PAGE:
Friday, April 3, 2009

Buying a wheelbarrow

Some purchases are not that easy. Wheelbarrows for example. A wheelbarrow is a handy tool well designed to distribute weight of the load between the wheel and the operator so it enables you to carry more weight than you could do alone. The capacity is variable of course, but somewhere around 170 liters is an average. And with that capacity you should be able to carry with you projectile hardware or large bundles of papers much easier. But how do you know which one to choice? If one wheel breaks you might need a repairman available not too far away since you are short one barrow it will take a lot of effort getting the compensation in place. Should I go for that small hand propelled machine especially designed to be pushed and guided by single person? Or do I want something more rugged and hardy that can manage all kinds of weather?

When shopping for a wheelbarrow, it feels necessary to first determine your intended purpose of the wheelbarrow. Gardeners for example generally prefer the garden smaller wheelbarrow because it offers plenty of room for gardening tools, potting soil, and plants but is still very maneuverable. Construction workers however need something tougher to cope with the harder environment they are working in. My thinking however is that I need something in-between. I would like to have something big enough so I don’t need to go several times back and from the soup-kitchen getting a meal, but also it should be easy to handle and small enough to fit in my shelter.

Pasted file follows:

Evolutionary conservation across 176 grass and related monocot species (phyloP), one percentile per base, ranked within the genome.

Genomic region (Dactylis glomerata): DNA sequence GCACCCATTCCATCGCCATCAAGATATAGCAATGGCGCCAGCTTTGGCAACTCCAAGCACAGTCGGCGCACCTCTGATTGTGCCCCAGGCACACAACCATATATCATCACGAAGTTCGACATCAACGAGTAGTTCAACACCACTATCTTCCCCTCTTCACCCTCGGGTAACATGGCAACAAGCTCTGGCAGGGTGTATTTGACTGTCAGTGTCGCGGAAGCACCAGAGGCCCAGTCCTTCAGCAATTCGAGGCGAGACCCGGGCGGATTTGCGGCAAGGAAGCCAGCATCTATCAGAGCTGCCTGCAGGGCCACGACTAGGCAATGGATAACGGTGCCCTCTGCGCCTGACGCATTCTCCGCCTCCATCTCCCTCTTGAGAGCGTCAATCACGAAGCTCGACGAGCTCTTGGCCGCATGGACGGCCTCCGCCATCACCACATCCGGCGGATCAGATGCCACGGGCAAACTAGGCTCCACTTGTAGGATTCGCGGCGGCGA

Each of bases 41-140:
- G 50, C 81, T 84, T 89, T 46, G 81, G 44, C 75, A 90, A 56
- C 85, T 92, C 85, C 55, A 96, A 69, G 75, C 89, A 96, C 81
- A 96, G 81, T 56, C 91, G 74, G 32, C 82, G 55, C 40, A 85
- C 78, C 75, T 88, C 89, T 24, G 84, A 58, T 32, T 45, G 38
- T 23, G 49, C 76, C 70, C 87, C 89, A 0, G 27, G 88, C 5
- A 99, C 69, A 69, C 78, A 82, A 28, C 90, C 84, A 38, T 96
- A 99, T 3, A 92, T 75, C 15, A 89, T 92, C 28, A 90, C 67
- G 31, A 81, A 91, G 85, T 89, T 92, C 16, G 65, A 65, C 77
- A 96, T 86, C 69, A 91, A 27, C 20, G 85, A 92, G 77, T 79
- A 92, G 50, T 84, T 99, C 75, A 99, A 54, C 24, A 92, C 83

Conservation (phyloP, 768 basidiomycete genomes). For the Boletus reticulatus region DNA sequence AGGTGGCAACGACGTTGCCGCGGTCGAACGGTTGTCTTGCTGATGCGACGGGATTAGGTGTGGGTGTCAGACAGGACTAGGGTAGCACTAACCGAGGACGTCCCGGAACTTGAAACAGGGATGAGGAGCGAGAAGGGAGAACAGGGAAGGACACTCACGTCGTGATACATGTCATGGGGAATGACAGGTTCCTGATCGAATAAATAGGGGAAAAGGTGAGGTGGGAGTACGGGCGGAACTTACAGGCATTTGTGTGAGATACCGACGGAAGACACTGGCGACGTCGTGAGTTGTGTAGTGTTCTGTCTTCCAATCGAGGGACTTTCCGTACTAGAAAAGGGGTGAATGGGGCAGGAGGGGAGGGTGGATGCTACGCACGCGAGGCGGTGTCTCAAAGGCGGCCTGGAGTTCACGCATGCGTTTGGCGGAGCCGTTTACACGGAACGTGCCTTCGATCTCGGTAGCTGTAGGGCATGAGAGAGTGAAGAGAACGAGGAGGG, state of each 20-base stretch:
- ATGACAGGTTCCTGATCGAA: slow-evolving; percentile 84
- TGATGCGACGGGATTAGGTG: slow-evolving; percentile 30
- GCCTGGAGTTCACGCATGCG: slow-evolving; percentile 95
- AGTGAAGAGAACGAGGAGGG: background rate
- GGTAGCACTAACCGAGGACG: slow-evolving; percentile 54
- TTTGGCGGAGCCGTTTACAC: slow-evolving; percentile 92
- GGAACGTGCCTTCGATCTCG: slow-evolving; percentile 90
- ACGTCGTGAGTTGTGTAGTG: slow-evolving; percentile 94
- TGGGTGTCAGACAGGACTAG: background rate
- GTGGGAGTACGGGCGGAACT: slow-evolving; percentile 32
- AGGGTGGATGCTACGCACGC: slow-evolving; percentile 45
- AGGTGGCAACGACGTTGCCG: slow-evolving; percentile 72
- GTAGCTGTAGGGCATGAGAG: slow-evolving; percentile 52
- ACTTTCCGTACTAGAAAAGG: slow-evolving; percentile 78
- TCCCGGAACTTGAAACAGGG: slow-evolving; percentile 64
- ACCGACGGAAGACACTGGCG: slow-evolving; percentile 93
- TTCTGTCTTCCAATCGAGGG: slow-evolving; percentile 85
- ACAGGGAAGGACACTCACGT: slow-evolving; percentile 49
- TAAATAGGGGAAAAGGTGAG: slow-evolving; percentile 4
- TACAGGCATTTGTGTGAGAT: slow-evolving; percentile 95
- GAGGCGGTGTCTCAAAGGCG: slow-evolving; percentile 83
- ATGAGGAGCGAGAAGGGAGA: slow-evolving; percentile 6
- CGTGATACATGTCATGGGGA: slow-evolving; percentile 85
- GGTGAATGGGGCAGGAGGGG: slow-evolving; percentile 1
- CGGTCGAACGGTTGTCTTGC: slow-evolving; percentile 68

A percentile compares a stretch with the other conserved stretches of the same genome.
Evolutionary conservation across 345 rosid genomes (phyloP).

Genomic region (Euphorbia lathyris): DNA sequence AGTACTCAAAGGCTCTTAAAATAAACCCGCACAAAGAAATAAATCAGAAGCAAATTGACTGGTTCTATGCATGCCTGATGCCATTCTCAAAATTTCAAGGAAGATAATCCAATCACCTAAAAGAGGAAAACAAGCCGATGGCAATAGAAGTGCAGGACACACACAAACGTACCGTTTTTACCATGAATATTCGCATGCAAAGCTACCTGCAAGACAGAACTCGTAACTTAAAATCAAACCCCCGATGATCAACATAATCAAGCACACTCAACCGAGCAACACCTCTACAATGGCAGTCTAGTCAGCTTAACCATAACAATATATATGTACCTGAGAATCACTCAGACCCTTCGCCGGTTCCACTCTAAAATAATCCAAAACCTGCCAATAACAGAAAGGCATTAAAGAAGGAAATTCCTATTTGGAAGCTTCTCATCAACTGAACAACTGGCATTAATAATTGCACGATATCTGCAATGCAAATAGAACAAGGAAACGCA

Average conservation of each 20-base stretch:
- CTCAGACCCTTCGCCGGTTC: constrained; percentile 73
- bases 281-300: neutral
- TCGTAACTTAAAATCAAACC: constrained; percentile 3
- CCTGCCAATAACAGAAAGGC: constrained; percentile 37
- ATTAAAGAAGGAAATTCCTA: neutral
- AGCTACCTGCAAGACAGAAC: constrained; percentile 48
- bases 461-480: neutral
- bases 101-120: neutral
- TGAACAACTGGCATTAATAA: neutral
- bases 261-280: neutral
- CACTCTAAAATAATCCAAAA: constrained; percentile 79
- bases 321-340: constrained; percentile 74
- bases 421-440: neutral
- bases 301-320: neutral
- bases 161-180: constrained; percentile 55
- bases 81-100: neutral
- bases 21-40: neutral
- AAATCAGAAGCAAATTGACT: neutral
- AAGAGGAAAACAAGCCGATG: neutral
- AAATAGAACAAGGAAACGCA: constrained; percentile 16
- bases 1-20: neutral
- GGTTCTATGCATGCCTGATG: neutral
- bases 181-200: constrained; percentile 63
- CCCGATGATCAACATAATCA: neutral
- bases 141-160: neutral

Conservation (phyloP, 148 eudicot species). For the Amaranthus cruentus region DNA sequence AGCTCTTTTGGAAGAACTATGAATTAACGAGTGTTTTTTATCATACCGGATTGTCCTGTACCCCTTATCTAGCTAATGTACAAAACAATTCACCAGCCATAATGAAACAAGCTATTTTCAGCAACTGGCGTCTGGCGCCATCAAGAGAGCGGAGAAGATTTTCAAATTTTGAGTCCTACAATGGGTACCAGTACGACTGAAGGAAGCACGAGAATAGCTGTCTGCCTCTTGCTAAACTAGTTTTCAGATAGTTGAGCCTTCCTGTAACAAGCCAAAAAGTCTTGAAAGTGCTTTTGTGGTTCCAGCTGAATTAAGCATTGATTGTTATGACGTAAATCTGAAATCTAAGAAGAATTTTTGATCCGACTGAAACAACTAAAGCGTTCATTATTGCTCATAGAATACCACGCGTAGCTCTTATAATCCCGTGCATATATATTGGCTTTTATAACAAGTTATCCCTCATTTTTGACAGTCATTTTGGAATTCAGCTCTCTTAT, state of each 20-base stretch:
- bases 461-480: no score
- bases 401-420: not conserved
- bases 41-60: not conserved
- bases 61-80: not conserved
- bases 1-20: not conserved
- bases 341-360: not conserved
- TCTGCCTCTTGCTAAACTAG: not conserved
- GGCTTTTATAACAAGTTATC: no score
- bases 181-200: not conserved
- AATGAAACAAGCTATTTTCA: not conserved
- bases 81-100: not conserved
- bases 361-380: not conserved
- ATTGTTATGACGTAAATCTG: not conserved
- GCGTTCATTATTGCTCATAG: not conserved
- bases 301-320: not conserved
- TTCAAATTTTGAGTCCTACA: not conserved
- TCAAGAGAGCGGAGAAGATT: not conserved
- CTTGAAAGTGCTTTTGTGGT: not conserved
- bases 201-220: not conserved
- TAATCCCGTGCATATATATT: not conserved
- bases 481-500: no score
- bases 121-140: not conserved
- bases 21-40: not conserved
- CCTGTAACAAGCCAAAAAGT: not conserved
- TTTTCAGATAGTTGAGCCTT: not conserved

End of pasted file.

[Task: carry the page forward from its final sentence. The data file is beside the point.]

Furthermore should I buy with one wheel or two? I mean the two-wheel type is a bit more stable so you don’t knock over that big pile of bundles or whatever you carry and, if used for your sleeping arrangement, it will be more stable. The more universal one-wheel type however is easier to maneuver and if you want to unload, for instance in a bank or in a shop, the one-wheel type is easier to handle and trouble-free turning around those empty shelves.

And then you have the material it is made of. Should I go for the plastic type or something in steel? Both commodities might be scarce in the future and you do not want the wheelbarrow to be tempting to other squatters. Maybe I can find one in wood? But wait, wood could be used in fires, might not be such a good idea. I did find one wheel-barrow nicknamed ‘The Big Bertha’ and that has a nice bombastic Germanic sound to it and it was apparently equipped with flat-free tires and that would minimize my problem with trying to find a new wheel if the old one were to roll over some barbwire. But the Chinese seem to have a lot of nice ones being sold so this is a hard decision.

Just in case anyone missed my innuendo:

No comments:

Post a Comment